Then the criticism, if it stands, means that the dialogue fell short in some other way; perhaps it was too closely related to the dialogue of your novels which doesn't often carry the burden of the action.

GREENE

I think that is nearer the mark: I tried to fuse everything and put it into the dialogue but I did not quite succeed. (With a smile) I will next time.

INTERVIEWER

The particular thing which impressed this critic of ours was your attitude towards the girl's suicide. This is what she writes: “The central point of much of Greene's writing has been suicide, in Catholic doctrine the most deadly sin. But in this play at least his interpretation of it is not a doctrinal one. We are left quite definitely feeling that her soul is saved, if anyone's is, and the message of the play, for it does not pretend not to have a message, is not mere Catholic propaganda but of far wider appeal. It is a plea to believe in a God who Father Browne, the girl's confessor, admits may not exist, but belief can only do good not ill and without it we cannot help ourselves . . .the girl's suicide will probably be the only answer visible to most people but Father Browne's own unshaken faith, his calm acceptance of her death, implies that there is another, but that the struggle for it must be unceasing.”

GREENE

Yes, I would say that that is roughly true but the message is still Catholic.

INTERVIEWER

How do you make that out?

GREENE

The church is compassionate, you know . . .

INTERVIEWER

Sorry to interrupt you but could we ask a correlative question now to save going back later?

GREENE

Go ahead.

INTERVIEWER

Scobie in The Heart of the Matter committed suicide too. Was it your purpose when you wrote The Living Room to show a similar predicament and to show that suicide in certain circumstances can almost amount to an act of redemption?

GREENE

Steady, steady. Let's put it this way. I write about situations that are common, universal might be more correct, in which my characters are involved and from which only faith can redeem them, though often the actual manner of the redemption is not immediately clear. They sin, but there is no limit to God's mercy and because this is important, there is a difference between not confessing in fact, and the complacent and the pious may not realize it.

INTERVIEWER

In this sense Scobie, Rose (the girl in The Living Room), the boy Pinkie in Brighton Rock, and the whiskey priest of The Power and the Glory are all redeemed?

GREENE

Yes, though redemption is not the exact word. We must be careful of our language. They have all understood in the end. This is perhaps the religious sense.

INTERVIEWER

So we have touched the nerve of the theme, the theme that gives, as you have said somewhere yourself, to a shelf of novels the unity of a system?

GREENE

Yes, or rather it explains the unity of a group of my novels which is now, I think, finished.

INTERVIEWER

Which group?

GREENE

Brighton Rock, The Power and the Glory, The Heart of the Matter, and The End of the Affair. My next novel will not deal explicitly with Catholic themes at all.

INTERVIEWER

So the New Statesman gibe that The End of the Affair is the last novel which a layman will be able to read is about to be disproved?

GREENE

Yes, I think so, as far as one can tell oneself. I think that I know what the next novel is about, but one never really knows, of course, until it's finished.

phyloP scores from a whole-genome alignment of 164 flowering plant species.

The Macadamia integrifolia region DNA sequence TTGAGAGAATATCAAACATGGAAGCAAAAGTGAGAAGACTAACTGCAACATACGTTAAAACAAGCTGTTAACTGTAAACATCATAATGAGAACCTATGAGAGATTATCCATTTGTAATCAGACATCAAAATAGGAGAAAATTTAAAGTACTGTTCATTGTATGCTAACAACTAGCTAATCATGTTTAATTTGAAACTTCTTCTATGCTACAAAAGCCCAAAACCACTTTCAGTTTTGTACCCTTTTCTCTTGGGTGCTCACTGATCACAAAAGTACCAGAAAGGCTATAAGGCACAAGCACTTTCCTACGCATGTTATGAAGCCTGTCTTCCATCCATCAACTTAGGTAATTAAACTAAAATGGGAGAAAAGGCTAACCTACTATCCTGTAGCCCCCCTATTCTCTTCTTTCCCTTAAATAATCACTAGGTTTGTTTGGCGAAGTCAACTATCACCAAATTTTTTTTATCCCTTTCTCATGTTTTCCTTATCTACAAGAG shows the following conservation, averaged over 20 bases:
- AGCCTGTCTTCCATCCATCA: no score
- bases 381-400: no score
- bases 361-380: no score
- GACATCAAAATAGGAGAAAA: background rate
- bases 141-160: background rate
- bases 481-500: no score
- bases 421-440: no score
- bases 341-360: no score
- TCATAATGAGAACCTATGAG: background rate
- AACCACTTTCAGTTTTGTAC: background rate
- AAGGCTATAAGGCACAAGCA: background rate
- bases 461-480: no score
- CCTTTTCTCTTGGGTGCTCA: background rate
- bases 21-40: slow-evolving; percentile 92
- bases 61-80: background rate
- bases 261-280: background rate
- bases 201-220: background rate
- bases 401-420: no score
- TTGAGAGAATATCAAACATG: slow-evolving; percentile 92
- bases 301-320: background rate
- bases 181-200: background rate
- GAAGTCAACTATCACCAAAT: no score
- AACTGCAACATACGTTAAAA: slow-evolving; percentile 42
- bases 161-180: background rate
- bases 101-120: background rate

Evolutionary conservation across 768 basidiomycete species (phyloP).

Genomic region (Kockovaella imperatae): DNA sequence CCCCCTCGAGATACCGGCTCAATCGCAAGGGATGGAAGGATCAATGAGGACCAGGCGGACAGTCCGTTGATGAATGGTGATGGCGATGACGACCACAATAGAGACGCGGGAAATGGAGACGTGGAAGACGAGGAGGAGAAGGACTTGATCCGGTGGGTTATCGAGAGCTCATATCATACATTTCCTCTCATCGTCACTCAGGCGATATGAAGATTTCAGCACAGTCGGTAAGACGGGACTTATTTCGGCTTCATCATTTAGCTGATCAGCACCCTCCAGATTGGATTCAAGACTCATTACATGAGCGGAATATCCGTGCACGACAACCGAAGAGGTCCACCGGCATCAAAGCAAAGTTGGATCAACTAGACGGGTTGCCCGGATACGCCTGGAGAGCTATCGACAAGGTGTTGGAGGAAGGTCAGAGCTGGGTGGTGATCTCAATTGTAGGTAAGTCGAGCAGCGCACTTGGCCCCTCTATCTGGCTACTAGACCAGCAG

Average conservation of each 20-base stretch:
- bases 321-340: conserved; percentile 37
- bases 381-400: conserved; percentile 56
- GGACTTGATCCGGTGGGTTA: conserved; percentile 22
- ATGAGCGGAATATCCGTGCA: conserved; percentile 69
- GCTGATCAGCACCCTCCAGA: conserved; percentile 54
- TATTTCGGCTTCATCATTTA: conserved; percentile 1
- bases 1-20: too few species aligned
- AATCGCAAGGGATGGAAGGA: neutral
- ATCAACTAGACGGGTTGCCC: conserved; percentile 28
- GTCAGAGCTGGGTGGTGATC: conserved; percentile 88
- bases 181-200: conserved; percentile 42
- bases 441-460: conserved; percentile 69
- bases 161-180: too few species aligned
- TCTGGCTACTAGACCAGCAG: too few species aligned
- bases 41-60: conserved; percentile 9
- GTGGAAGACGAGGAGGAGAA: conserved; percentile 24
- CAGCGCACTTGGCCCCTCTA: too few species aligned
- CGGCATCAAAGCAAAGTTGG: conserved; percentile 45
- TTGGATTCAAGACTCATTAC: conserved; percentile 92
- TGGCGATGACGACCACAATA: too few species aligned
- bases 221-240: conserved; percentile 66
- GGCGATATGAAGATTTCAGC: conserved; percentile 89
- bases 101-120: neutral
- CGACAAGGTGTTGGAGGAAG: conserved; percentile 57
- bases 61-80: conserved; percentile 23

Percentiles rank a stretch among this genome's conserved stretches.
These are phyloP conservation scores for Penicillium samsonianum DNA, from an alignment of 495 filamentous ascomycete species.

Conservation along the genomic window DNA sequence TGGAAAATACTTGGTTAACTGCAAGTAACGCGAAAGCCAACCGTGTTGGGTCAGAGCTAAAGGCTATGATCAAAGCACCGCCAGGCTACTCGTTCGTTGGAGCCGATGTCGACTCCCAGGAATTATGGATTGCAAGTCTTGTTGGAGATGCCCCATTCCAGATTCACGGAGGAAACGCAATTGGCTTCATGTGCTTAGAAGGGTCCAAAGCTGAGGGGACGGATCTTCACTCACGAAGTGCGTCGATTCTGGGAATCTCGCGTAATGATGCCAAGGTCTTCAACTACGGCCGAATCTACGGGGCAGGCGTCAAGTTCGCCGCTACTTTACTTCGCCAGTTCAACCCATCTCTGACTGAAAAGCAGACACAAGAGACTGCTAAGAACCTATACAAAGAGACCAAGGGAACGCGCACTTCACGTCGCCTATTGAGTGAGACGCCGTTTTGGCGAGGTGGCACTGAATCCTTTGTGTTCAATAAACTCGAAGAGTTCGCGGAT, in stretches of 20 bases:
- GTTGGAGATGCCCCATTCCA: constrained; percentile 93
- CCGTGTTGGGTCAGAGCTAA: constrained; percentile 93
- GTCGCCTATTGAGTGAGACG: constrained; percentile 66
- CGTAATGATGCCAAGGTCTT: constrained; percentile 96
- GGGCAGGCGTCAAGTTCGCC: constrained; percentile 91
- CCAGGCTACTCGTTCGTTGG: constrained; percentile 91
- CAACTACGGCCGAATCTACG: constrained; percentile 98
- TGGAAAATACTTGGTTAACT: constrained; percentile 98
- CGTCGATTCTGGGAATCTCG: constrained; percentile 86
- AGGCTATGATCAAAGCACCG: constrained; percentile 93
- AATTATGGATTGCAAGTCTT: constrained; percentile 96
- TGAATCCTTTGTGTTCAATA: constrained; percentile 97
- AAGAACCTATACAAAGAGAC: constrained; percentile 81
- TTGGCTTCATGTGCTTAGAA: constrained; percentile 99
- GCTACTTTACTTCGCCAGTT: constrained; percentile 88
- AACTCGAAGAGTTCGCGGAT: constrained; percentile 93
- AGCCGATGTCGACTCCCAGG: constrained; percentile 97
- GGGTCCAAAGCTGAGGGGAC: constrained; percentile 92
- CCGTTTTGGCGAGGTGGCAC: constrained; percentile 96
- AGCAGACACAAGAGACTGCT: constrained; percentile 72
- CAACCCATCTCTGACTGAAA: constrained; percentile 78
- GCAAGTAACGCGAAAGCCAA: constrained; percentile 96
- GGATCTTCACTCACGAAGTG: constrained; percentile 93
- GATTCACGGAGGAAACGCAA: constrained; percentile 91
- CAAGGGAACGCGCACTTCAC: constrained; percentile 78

INTERVIEWER

Was that so of the earlier books?

GREENE

The very earliest ones particularly . . .

INTERVIEWER

Yes, what about them? How did you find their subjects? Their historical romanticism is so different from what came later, even from The Entertainments.

GREENE

How does one find one's subjects?—gradually I suppose. My first three, The Man Within, The Name of Action, Rumour at Nightfall—as far as one is influenced by anybody and I don't think that one is consciously influenced—were influenced by Stevenson and Conrad and they are what they are because at the time those were the subjects that I wanted to write about. The entertainments (Stamboul Train, written a year after Rumour at Nightfall is the first of them; then A Gun for Sale, The Confidential Agent, The Ministry of Fear, and The Third Man and The Fallen Idol) are distinct from the novels because as the name implies they do not carry a message (horrible word).

INTERVIEWER

They show traces though of the same obsession; they are written from the same point of view . . .

GREENE

Yes, I wrote them. They are not all that different.

INTERVIEWER

There is a great break between Rumour at Nightfall and England Made Me (our favorite novel of yours). What caused the historical novelist to turn into the contemporary one?

GREENE

I have a particularly soft spot for England Made Me, too. The book came about when I began Stamboul Train. I had to write a pot-boiler, a modern adventure story, and I suddenly discovered that I liked the form, that the writing came easily, that I was beginning to find my world. In England Made Me I let myself go in it for the first time.

INTERVIEWER

You had begun to read James and Mauriac?

GREENE

Yes, I had begun to change. I had found that what I wanted to express, my fixations if you like, could best be expressed in the melodramatic, the contemporary, and later the Catholic novel.

INTERVIEWER

What influence has Mauriac had over you?

GREENE

Again, very little I think.

INTERVIEWER

But you told Kenneth Allott, who quotes it in his book about you, that Mauriac had a distinct influence.

GREENE

Did I? That is the sort of thing that one says under pressure. I read Thérèse in 1930 and was turned up inside but, as I have said, I don't think that he had any influence on me unless it was an unconscious one. Our Catholicism is very different: I don't see the resemblance that people talk about.